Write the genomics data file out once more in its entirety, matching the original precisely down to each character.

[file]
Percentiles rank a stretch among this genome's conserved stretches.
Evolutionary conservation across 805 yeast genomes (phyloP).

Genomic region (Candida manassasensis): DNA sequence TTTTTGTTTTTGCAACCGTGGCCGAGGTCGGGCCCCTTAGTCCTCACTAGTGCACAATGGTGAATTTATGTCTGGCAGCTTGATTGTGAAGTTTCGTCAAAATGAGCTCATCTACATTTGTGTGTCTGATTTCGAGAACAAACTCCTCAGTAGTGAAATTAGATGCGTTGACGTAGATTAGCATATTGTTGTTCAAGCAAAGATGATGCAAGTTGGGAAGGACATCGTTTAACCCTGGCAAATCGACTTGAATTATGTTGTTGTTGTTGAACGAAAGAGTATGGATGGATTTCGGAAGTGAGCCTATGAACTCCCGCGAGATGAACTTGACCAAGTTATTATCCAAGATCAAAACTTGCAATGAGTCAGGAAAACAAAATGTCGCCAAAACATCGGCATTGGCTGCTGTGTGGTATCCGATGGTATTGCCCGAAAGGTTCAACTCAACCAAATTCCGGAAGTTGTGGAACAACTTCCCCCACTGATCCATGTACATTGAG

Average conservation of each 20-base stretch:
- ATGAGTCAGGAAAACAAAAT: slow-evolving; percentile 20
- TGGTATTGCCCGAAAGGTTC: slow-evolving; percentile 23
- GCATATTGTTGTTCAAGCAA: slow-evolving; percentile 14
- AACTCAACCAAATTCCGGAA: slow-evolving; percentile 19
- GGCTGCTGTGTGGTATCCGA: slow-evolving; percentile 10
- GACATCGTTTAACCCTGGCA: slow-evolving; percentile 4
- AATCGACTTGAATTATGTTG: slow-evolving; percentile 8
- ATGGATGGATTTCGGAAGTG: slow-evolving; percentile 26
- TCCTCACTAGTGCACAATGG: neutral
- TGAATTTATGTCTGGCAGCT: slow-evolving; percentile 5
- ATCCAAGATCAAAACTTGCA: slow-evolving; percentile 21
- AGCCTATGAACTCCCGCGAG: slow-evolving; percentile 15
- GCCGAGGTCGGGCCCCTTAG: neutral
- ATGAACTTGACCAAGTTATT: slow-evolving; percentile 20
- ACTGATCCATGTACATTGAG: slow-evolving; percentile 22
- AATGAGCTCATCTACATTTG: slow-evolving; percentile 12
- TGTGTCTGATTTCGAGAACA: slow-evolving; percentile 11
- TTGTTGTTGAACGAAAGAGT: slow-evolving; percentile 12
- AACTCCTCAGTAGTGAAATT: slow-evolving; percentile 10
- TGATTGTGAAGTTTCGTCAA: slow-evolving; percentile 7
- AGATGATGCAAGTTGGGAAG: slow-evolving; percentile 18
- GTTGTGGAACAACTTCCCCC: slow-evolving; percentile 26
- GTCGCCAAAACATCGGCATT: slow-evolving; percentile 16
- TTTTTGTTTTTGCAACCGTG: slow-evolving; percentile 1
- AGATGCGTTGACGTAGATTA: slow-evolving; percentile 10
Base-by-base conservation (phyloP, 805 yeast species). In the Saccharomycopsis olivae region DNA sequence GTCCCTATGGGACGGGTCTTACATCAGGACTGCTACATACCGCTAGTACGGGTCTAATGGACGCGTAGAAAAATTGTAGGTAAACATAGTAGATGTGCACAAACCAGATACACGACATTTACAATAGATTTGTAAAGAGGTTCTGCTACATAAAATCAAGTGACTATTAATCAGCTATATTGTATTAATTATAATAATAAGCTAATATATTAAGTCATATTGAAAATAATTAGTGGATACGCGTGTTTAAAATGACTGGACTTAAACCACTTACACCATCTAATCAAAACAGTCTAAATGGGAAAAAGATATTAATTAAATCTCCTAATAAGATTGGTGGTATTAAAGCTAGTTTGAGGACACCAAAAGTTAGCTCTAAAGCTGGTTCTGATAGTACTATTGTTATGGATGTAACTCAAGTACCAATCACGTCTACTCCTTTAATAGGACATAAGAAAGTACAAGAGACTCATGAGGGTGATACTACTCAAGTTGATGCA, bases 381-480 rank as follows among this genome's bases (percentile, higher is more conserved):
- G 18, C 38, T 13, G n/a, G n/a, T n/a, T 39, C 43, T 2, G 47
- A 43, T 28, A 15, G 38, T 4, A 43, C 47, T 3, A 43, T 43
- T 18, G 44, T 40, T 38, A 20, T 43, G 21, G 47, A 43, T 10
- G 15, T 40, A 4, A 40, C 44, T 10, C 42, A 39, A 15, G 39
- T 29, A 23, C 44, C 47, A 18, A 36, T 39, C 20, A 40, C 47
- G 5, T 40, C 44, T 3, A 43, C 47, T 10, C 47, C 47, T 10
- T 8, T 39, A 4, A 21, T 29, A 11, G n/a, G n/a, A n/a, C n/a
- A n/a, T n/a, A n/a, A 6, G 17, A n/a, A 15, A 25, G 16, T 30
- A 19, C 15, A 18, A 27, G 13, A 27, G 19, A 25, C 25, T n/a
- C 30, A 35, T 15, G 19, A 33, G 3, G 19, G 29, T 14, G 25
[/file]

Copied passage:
Percentiles rank a stretch among this genome's conserved stretches.
Evolutionary conservation across 805 yeast genomes (phyloP).

Genomic region (Candida manassasensis): DNA sequence TTTTTGTTTTTGCAACCGTGGCCGAGGTCGGGCCCCTTAGTCCTCACTAGTGCACAATGGTGAATTTATGTCTGGCAGCTTGATTGTGAAGTTTCGTCAAAATGAGCTCATCTACATTTGTGTGTCTGATTTCGAGAACAAACTCCTCAGTAGTGAAATTAGATGCGTTGACGTAGATTAGCATATTGTTGTTCAAGCAAAGATGATGCAAGTTGGGAAGGACATCGTTTAACCCTGGCAAATCGACTTGAATTATGTTGTTGTTGTTGAACGAAAGAGTATGGATGGATTTCGGAAGTGAGCCTATGAACTCCCGCGAGATGAACTTGACCAAGTTATTATCCAAGATCAAAACTTGCAATGAGTCAGGAAAACAAAATGTCGCCAAAACATCGGCATTGGCTGCTGTGTGGTATCCGATGGTATTGCCCGAAAGGTTCAACTCAACCAAATTCCGGAAGTTGTGGAACAACTTCCCCCACTGATCCATGTACATTGAG

Average conservation of each 20-base stretch:
- ATGAGTCAGGAAAACAAAAT: slow-evolving; percentile 20
- TGGTATTGCCCGAAAGGTTC: slow-evolving; percentile 23
- GCATATTGTTGTTCAAGCAA: slow-evolving; percentile 14
- AACTCAACCAAATTCCGGAA: slow-evolving; percentile 19
- GGCTGCTGTGTGGTATCCGA: slow-evolving; percentile 10
- GACATCGTTTAACCCTGGCA: slow-evolving; percentile 4
- AATCGACTTGAATTATGTTG: slow-evolving; percentile 8
- ATGGATGGATTTCGGAAGTG: slow-evolving; percentile 26
- TCCTCACTAGTGCACAATGG: neutral
- TGAATTTATGTCTGGCAGCT: slow-evolving; percentile 5
- ATCCAAGATCAAAACTTGCA: slow-evolving; percentile 21
- AGCCTATGAACTCCCGCGAG: slow-evolving; percentile 15
- GCCGAGGTCGGGCCCCTTAG: neutral
- ATGAACTTGACCAAGTTATT: slow-evolving; percentile 20
- ACTGATCCATGTACATTGAG: slow-evolving; percentile 22
- AATGAGCTCATCTACATTTG: slow-evolving; percentile 12
- TGTGTCTGATTTCGAGAACA: slow-evolving; percentile 11
- TTGTTGTTGAACGAAAGAGT: slow-evolving; percentile 12
- AACTCCTCAGTAGTGAAATT: slow-evolving; percentile 10
- TGATTGTGAAGTTTCGTCAA: slow-evolving; percentile 7
- AGATGATGCAAGTTGGGAAG: slow-evolving; percentile 18
- GTTGTGGAACAACTTCCCCC: slow-evolving; percentile 26
- GTCGCCAAAACATCGGCATT: slow-evolving; percentile 16
- TTTTTGTTTTTGCAACCGTG: slow-evolving; percentile 1
- AGATGCGTTGACGTAGATTA: slow-evolving; percentile 10
Base-by-base conservation (phyloP, 805 yeast species). In the Saccharomycopsis olivae region DNA sequence GTCCCTATGGGACGGGTCTTACATCAGGACTGCTACATACCGCTAGTACGGGTCTAATGGACGCGTAGAAAAATTGTAGGTAAACATAGTAGATGTGCACAAACCAGATACACGACATTTACAATAGATTTGTAAAGAGGTTCTGCTACATAAAATCAAGTGACTATTAATCAGCTATATTGTATTAATTATAATAATAAGCTAATATATTAAGTCATATTGAAAATAATTAGTGGATACGCGTGTTTAAAATGACTGGACTTAAACCACTTACACCATCTAATCAAAACAGTCTAAATGGGAAAAAGATATTAATTAAATCTCCTAATAAGATTGGTGGTATTAAAGCTAGTTTGAGGACACCAAAAGTTAGCTCTAAAGCTGGTTCTGATAGTACTATTGTTATGGATGTAACTCAAGTACCAATCACGTCTACTCCTTTAATAGGACATAAGAAAGTACAAGAGACTCATGAGGGTGATACTACTCAAGTTGATGCA, bases 381-480 rank as follows among this genome's bases (percentile, higher is more conserved):
- G 18, C 38, T 13, G n/a, G n/a, T n/a, T 39, C 43, T 2, G 47
- A 43, T 28, A 15, G 38, T 4, A 43, C 47, T 3, A 43, T 43
- T 18, G 44, T 40, T 38, A 20, T 43, G 21, G 47, A 43, T 10
- G 15, T 40, A 4, A 40, C 44, T 10, C 42, A 39, A 15, G 39
- T 29, A 23, C 44, C 47, A 18, A 36, T 39, C 20, A 40, C 47
- G 5, T 40, C 44, T 3, A 43, C 47, T 10, C 47, C 47, T 10
- T 8, T 39, A 4, A 21, T 29, A 11, G n/a, G n/a, A n/a, C n/a
- A n/a, T n/a, A n/a, A 6, G 17, A n/a, A 15, A 25, G 16, T 30
- A 19, C 15, A 18, A 27, G 13, A 27, G 19, A 25, C 25, T n/a
- C 30, A 35, T 15, G 19, A 33, G 3, G 19, G 29, T 14, G 25